Manhattan real estate brokerages are sued for inflating commissions

FILE PHOTO: New York Real Estate

By Jonathan Stempel

NEW YORK (Reuters) - A lawsuit filed on Monday accuses the Real Estate Board of New York (REBNY) and more than two dozen brokerages and companies of conspiring to artificially inflate commissions paid to agents who help sell residential real estate in Manhattan.

The proposed class action against the REBNY trade group, the Corcoran Group, Douglas Elliman and others followed an Oct. 31 verdict by a federal jury in Missouri awarding home sellers $1.78 billion, in a similar case against the National Association of Realtors and several brokerages.

That verdict, which a judge can triple to more than $5.3 billion, could upend decades-old practices that require sellers to pay commissions to buyers' brokers. NAR faces at least two other similar proposed class actions.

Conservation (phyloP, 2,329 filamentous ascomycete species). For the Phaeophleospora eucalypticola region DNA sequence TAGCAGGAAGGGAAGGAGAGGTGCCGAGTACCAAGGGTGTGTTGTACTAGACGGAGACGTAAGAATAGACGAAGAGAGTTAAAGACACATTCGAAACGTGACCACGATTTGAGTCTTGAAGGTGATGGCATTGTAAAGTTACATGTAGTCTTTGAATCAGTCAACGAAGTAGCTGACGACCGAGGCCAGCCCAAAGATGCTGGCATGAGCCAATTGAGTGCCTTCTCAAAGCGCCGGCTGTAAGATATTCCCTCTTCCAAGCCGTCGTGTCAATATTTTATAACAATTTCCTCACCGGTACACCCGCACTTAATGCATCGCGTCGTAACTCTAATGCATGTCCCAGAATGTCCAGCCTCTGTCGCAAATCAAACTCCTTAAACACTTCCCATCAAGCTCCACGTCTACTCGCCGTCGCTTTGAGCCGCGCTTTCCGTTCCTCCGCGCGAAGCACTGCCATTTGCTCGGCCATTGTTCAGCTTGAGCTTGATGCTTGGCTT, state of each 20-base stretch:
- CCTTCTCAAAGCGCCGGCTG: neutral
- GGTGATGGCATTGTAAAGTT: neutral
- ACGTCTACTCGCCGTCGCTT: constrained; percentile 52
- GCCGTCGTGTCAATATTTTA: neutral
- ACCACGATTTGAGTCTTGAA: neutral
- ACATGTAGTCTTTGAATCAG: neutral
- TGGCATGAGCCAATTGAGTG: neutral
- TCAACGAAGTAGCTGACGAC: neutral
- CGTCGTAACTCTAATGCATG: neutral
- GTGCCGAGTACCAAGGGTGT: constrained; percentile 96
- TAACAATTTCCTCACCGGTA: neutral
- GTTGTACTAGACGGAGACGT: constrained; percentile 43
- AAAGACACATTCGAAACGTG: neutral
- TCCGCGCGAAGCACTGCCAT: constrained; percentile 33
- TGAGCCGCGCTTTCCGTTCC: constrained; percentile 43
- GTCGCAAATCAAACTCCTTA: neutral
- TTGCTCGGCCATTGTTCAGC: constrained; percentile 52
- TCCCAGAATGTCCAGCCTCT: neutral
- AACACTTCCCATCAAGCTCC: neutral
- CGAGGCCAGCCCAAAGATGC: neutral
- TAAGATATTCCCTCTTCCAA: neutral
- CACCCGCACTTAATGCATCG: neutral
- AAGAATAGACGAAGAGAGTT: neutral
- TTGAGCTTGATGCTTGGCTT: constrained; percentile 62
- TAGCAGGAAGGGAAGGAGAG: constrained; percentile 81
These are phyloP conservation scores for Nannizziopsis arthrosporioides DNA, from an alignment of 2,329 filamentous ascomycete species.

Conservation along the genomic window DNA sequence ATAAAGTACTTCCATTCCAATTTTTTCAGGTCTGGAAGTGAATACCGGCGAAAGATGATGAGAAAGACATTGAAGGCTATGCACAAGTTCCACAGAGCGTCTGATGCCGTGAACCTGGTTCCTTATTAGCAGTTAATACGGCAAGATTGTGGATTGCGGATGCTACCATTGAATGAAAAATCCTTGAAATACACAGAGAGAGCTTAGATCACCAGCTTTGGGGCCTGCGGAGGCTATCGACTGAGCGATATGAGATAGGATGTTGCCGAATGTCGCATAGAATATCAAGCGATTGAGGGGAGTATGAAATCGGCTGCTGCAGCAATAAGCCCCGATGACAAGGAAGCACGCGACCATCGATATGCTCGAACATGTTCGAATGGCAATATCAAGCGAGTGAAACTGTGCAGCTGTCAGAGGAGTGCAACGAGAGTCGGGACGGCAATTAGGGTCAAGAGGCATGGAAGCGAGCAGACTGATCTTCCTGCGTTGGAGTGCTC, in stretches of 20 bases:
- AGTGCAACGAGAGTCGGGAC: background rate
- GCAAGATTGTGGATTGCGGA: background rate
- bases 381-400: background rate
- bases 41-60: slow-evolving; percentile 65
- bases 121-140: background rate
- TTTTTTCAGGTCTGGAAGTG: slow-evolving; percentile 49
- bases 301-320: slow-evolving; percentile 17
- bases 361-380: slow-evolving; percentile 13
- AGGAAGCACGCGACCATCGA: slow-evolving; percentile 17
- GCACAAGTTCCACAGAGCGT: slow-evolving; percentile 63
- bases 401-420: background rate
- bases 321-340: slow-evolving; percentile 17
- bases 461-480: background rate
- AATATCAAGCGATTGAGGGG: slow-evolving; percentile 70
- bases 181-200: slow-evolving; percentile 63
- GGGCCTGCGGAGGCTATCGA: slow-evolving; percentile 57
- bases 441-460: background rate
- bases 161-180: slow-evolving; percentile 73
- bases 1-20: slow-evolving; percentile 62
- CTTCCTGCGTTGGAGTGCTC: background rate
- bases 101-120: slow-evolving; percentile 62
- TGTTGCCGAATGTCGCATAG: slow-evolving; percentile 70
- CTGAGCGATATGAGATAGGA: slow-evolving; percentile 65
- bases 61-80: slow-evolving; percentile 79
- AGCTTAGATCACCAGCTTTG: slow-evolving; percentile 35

In Monday's lawsuit in federal court in Manhattan, plaintiff Monty March said commissions on Manhattan residential sales remain a stable 5% to 6% even as home prices soar, with the average apartment price topping $2 million by early 2022.

March said sellers using REBNY's listing service should not pay 2.5% to 3% commissions to buyers' brokers given how commissions are lower in "fully competitive" markets such as Brooklyn, where they are negotiated separately and average 1%.

REBNY General Counsel Carl Hum said the group was reviewing the complaint with its lawyers, and was confident its listing service's practices and procedures "abide by all relevant laws."

Corcoran and Douglas Elliman did not immediately respond to requests for comment.

March said he paid inflated commissions when he recently sold property on Manhattan's Upper East Side. Property records show he sold an apartment there for $5.6 million in July 2022.

Starting on Jan. 1, REBNY will begin requiring sellers, not their brokers, to directly pay any commissions to buyers' brokers, to promote "transparency and consumer confidence in the residential marketplace."

March said it is unclear whether this would result in lower commissions, or delay sales while buyers' brokers negotiate with sellers.

The lawsuit seeks damages for sellers of Manhattan residential property in the last four years who paid buyer brokers' commissions under REBNY rules.

The case is March v. Real Estate Board of New York et al, U.S. District Court, Southern District of New York, No. 23-09995.

(Reporting by Jonathan Stempel in New York; editing by Jonathan Oatis)